Let me set the stage…I’m representing the seller on a property.  We are a team.  It is my job to get my client their desired result.  Sometimes, it’s a quick sale (without doing a bunch of work). Sometimes, it’s the absolute highest profit (We have a process for this).  Other times, the goal is to just not have to bring any money to settlement and break even.  Or, my client might be selling and buying at the same time, and we have to weigh both sides of the transaction to make it as stress-free and seamless as possible.

This is why each client gets an individualized assessment or “Game Plan,” if you will.  No two clients are the same, and each should be treated uniquely.  That is why I have a HUGE distaste for agents who come with a “listing presentation” and a PowerPoint “marketing plan.”  They do the one-size-fits-all business.  My buddy Fletcher calls these types “low-information agents” who couldn’t think their way out of a box.  They haven’t had a unique idea EVER.  They don’t INNOVATE for their clients.  And thus, they get inferior results…

Well, this client wanted the highest dollar…Great!  We are on the same page.  (I’m not going to go into exactly what we did and how I invested in the process with this client.  That is unimportant to today’s lesson).

So, when we first met, I told the client the price at which the house should be listed.  The client didn’t listen…They wanted a higher amount.

This was the first red flag.  I didn’t listen to my gut.  I thought I might be able to pull out a miracle and maybe break another record.  But I knew the chances were slim to none.  When I don’t listen to my gut, the result is not normally good. We went about six weeks on the market and had two showings and no offers.  The problem wasn’t how I presented my client’s house—My strategies work!  It was the PRICE.

So, we finally got to the price point that I originally suggested.  And guess what?  Showings increased, and we went a few weeks on the market and got an offer.  Granted, the offer was low, but it was just a starting point.  Now let me do what I DO BEST—NEGOTIATE!

See, there is an art to negotiating.  I wrote about negotiating in last month’s “Story from the Street.”  Knowing how to negotiate and when to apply pressure and when to pull back is critical.   It is imperative to get maximum return when selling and to get the best “price and terms” when purchasing.

We got an offer and I was negotiating, but the client was telling me how and when and what to say.  This was another RED FLAG!  Let me do what I’m good at.  I’ll do my best negotiating, and then you either accept the offer or you don’t.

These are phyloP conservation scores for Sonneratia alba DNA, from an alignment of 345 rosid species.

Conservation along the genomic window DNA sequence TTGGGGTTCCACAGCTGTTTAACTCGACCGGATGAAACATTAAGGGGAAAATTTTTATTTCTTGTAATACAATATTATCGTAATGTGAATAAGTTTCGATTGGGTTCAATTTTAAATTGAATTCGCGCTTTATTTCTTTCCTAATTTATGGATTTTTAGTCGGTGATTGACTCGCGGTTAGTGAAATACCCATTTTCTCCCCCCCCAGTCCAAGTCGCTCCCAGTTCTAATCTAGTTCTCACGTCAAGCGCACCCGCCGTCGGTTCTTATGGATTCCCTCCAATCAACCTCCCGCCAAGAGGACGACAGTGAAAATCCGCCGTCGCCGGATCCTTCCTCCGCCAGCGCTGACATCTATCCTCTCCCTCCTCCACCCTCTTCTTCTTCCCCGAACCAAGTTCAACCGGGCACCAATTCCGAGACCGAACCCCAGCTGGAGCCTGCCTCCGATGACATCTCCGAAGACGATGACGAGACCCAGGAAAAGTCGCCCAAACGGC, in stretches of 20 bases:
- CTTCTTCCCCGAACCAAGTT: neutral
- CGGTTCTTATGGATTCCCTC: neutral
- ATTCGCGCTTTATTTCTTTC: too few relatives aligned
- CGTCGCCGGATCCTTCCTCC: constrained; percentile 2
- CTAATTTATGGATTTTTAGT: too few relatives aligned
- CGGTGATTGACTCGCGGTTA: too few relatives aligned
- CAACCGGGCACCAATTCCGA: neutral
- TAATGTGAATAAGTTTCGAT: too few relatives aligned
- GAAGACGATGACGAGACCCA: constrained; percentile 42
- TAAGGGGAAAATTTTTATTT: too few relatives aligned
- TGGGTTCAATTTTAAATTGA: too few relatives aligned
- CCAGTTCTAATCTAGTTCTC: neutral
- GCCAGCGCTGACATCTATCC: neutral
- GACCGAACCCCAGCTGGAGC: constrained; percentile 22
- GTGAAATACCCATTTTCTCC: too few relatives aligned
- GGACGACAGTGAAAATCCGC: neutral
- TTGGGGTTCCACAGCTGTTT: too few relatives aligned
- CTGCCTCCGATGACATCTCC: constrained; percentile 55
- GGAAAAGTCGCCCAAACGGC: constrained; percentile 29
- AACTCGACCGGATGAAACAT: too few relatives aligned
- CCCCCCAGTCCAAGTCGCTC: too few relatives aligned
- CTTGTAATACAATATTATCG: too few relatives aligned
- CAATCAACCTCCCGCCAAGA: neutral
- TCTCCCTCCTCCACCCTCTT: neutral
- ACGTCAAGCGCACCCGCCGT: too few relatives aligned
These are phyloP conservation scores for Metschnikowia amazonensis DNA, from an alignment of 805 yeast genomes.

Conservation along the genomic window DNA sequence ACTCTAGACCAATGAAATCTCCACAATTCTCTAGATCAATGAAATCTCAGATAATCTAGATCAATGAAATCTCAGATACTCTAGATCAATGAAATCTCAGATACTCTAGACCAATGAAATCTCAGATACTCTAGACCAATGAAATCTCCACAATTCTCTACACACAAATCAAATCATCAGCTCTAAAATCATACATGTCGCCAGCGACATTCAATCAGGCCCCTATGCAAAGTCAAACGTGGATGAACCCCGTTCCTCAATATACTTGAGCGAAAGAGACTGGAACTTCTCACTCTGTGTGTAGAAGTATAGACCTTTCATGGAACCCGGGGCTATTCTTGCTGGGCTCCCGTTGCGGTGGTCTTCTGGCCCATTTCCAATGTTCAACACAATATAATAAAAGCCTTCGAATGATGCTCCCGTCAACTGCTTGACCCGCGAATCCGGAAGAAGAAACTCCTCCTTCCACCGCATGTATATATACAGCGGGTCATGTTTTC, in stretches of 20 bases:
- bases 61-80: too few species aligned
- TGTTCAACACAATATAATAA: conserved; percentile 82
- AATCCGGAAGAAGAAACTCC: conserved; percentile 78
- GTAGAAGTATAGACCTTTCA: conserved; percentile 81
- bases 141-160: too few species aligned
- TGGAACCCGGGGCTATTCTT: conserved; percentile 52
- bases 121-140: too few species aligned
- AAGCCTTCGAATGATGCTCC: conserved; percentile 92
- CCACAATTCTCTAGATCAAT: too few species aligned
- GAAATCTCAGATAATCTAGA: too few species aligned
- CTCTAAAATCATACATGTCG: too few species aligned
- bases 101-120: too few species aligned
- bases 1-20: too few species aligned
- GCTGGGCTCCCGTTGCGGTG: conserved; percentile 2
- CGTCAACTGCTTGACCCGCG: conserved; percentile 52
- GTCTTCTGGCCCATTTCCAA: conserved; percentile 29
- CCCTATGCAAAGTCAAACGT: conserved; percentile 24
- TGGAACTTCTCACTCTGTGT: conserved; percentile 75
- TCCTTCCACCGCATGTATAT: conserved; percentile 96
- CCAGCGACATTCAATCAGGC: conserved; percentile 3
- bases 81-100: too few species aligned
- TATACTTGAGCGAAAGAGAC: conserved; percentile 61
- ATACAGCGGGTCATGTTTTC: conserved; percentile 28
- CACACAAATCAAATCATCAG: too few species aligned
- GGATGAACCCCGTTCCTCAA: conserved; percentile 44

But while we were negotiating, we got another showing.  So I followed-up, and the agent said that they weren’t interested.  Her official feedback via email was, “House shows well, but buyer thought it was overpriced.”

I forwarded the feedback to my client, and what happened next was a whirlwind.

When I woke up the next morning, I had a text message from the same agent who showed the house and gave that initial feedback that says:

I heard you got a full price offer today!  Congratulations!  I heard from your client, who called me at 9:30 at night to take exception with my feedback.  Odd and off putting.  Thought you should know your client is calling showing agents to discuss their feedback – quite defensively, or rather offensively.

The offer we would have considered making we will not be making.  Not because we were told there is a full price deal on the table, but because that was a clear indication that (your client) is inflexible.

FIRST of all, sellers should NOT be calling buyer agents.  That is a No-No.  If you hire me to do a JOB, let me do it.

Secondly, we did NOT have a full price offer.  That was a LIE!!!

You don’t LIE!!!  You do NOT win in negotiations by LYING!  That is how you get a crappy reputation and become untrustworthy.  Agents whom I deal with on a daily basis—and my clients—know that when I negotiate, I will ALWAYS fight tooth and nail for my clients, but I won’t LIE!

I can’t be associated with a client who would do this.  It would destroy my reputation that I’ve worked so hard to build over 13 years with my clients and with my fellow agents.  I can’t risk letting that be destroyed by one client.

So, by 11am the next day, I terminated my agreement with this client…AND…we got a great counter offer back on the first offer that my client was going to accept!  I did my JOB!  I got my client what he wanted.  I negotiated and WON…

But, I told my client that I was forfeiting my commissions.  Why?  I had every right to it!  I was procuring cause.  I did my job.  But this meant I had to be associated with this seller, and I wanted to disassociate ASAP!

It was not worth the $xx,xxx commission to me!!!  My reputation is worth FAR, FAR more!

I’m pretty sure that Debbie would have done the same thing.  I’m confident you would have done the same thing.  That is why I say every day how thankful and grateful I am to have you as a client and a friend…And when you refer someone to me, make sure you are referring someone who has high personal standards like you and me.